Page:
Zimra misses target as economy shrinks


taxman urges slashing list of zero-rated goods

THE country’s revenue collector, Zimbabwe Revenue Authority (Zimra) has missed its revenue collection target as the economic situation in the country continues to deteriorate forcing the beleaguered tax collector to seek a review of non-taxable imports.



A revenue performance report for the third quarter of 2015 by Zimra chairperson, Willia Bonyongwe disclosed that the country‘s taxman missed the collection target by 8% while there was a 7% revenue collection decline when compared to the same period in 2014.

In a statement yesterday, Bonyongwe said during the period under review (June to October), Zimra collected $878,22 million against a target of $964 million — a 7% drop from $884 million collected during the same period last year.
The tax collector indicated that potential revenue of $265 million was forgone in the last three months due to the long list of supplies that have a zero-rate tag or were under duty exemption.

To plug the ever deteriorating collections, Zimra suggested: “the long list of VAT zero-rated and exempt supplies needs to be looked into as we go into the future”.

Individual tax and excise duty contributed the bulk of the revenue with tax on alcohol, fuel and airtime keeping the country going.

“The economic environment remained harsh for the third quarter of 2015. The liquidity situation has not changed despite the current initiatives to solve it. A lot of companies closed down or are in further distress as a result of the situation,” Bonyongwe said.

Statistical review of the statement indicated that the mass job carnage which characterized the country from July to October when over 20 000 workers were laid off on three months’ notice had an adverse effect on revenue collection as Zimra managed to get $195,50 million against a target of $203 million, missing the target by three percent.

The decline in Pay-As-You-Earn resulted in a 13% decline from $226,23 million collected in 2014 during the same period.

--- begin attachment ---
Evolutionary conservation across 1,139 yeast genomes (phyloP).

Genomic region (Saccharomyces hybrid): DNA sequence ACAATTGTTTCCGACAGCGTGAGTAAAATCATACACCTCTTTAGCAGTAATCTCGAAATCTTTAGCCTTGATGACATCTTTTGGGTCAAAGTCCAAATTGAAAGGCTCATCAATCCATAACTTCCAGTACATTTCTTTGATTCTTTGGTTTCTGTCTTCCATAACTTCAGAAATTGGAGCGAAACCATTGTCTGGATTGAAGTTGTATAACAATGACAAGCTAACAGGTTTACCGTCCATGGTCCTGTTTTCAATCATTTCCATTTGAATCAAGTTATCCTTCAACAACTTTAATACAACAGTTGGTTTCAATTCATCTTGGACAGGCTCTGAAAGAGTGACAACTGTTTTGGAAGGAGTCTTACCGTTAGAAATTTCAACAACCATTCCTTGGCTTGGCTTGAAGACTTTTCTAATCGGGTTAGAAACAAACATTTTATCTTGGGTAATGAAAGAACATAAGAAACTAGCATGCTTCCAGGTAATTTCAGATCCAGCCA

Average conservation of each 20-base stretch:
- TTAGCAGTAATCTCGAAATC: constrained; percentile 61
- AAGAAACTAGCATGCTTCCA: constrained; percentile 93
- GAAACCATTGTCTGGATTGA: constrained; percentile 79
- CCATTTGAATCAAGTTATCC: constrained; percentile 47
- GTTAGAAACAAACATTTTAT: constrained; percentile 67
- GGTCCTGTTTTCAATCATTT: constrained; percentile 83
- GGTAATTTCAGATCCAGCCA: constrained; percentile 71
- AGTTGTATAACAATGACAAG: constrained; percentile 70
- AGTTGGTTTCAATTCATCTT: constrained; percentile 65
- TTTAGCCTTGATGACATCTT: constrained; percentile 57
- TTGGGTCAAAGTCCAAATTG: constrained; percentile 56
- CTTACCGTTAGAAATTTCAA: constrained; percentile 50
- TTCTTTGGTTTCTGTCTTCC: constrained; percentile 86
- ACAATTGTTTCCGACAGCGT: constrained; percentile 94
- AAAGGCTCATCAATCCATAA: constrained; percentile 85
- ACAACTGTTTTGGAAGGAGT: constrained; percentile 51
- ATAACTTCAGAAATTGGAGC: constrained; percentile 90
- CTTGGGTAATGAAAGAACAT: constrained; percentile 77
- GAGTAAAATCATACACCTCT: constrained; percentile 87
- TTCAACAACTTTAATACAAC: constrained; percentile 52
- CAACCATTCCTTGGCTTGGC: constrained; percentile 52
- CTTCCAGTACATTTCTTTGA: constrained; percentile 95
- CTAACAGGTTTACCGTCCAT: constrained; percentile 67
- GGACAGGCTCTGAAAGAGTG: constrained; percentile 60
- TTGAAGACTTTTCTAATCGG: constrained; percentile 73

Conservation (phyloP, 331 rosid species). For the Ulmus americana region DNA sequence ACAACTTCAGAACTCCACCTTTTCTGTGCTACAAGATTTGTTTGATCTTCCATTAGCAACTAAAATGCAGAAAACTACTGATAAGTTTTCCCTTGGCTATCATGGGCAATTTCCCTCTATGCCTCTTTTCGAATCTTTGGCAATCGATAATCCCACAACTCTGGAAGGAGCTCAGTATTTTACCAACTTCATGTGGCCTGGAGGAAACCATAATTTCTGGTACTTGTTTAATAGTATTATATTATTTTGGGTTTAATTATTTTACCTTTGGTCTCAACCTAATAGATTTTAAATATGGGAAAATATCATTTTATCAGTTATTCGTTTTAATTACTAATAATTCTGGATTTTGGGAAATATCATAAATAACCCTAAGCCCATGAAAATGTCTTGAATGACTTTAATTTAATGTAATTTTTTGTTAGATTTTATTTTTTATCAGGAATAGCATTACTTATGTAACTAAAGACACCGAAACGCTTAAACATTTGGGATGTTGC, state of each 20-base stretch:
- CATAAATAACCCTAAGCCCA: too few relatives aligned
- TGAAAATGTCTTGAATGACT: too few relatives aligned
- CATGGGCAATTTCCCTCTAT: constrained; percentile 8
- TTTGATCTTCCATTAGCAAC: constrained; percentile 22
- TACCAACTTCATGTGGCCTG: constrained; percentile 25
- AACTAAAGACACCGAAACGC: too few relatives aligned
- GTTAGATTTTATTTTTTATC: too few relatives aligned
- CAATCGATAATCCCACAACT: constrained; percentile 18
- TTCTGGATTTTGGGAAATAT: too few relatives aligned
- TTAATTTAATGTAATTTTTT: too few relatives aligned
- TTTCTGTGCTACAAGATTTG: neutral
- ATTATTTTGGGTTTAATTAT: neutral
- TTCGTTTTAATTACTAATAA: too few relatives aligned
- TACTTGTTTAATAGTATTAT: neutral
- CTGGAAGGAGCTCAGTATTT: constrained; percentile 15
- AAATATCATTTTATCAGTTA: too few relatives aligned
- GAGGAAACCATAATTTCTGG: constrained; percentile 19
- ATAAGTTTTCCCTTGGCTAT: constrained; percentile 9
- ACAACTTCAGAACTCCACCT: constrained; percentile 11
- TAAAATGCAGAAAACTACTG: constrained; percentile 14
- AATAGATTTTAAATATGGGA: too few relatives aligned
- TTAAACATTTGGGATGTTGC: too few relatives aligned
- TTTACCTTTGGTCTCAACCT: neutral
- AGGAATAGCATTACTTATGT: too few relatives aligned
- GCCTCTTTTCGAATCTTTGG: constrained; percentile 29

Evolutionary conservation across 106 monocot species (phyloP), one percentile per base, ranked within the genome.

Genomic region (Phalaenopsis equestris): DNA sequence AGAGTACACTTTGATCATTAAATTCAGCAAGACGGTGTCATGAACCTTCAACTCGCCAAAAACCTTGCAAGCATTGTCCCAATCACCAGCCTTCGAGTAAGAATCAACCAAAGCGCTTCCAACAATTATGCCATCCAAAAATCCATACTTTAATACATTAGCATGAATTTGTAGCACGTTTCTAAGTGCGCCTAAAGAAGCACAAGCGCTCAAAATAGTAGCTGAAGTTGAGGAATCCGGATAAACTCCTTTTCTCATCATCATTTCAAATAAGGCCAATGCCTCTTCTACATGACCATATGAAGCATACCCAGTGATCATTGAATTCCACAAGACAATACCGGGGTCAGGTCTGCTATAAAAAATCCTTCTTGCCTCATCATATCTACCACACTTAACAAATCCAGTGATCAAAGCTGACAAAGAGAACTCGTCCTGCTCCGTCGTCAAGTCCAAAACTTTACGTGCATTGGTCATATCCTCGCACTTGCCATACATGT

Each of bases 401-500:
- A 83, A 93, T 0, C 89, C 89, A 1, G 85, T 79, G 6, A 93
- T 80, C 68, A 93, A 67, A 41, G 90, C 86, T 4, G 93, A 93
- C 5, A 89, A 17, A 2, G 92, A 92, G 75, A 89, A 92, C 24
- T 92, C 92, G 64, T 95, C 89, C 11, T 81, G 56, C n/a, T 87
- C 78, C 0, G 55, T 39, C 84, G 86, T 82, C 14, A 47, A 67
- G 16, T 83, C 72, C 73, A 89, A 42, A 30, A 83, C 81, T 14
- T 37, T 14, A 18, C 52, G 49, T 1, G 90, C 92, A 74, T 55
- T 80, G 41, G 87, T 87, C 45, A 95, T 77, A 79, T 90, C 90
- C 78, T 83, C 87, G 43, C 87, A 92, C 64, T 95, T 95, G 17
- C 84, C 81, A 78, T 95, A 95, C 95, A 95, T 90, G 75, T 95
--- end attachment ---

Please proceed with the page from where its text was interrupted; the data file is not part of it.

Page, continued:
“The performance of the revenue head can be attributed to retrenchments and reduction of remuneration packages, therefore, going forward this revenue head is under pressure of levels of employment and remuneration packages,” Bonyongwe said.

The Zimra chairperson desclosed that the tax collector was owed in excess of $600 million in Pay-As-You-Earn as most companies were battling to meet statutory obligations. This was despite deducting the money from employees’ salaries.

However, excess duty, surpassed its target by 11% with tax on fuel, airtime and beer keeping Zimbabwe afloat.

“Revenue from excess duty amounted to $176 million of the target of $151 million. Excess duty on fuel was the main contributor with contribution of 78,69%, beer and airtime contributed 8,4% and 5,4% respectively,” Bonyongwe said.
Although most Zimbabweans were hard-pressed, they still import and Value Added Tax (VAT) on imports, according to Bonyongwe, surpassed the target by 10% as $116 million was realised against a target of $104 million.

Bonyongwe said VAT on local sales also increased by 10% although it fell short of the target by 15% as a net collection of $136 million was realised against a target of $161 million.

“The performance of VAT on local sales can be attributed to low disposable income due to retrenchments and company closures. High tax forgone through exemptions and zero-rated supplies which is 56% of the potential gross revenue,” she said.


  1. The economy is shrinking and yet Zimra expects revenue collection to increase. ZSE has lost USD2.5 billion in 2015 and tax collection from this source has sharply declined but Zimra does not get the logic. Zimbabwe should grow the economy so revenue collection can also grow. Tax sweating the economy will kill the goose that lays the eggs. By the way how much did Zimra collect in revenue in the thriving informal/new economy? Its said to be $7b strong so $1b from this sector could be the solution.

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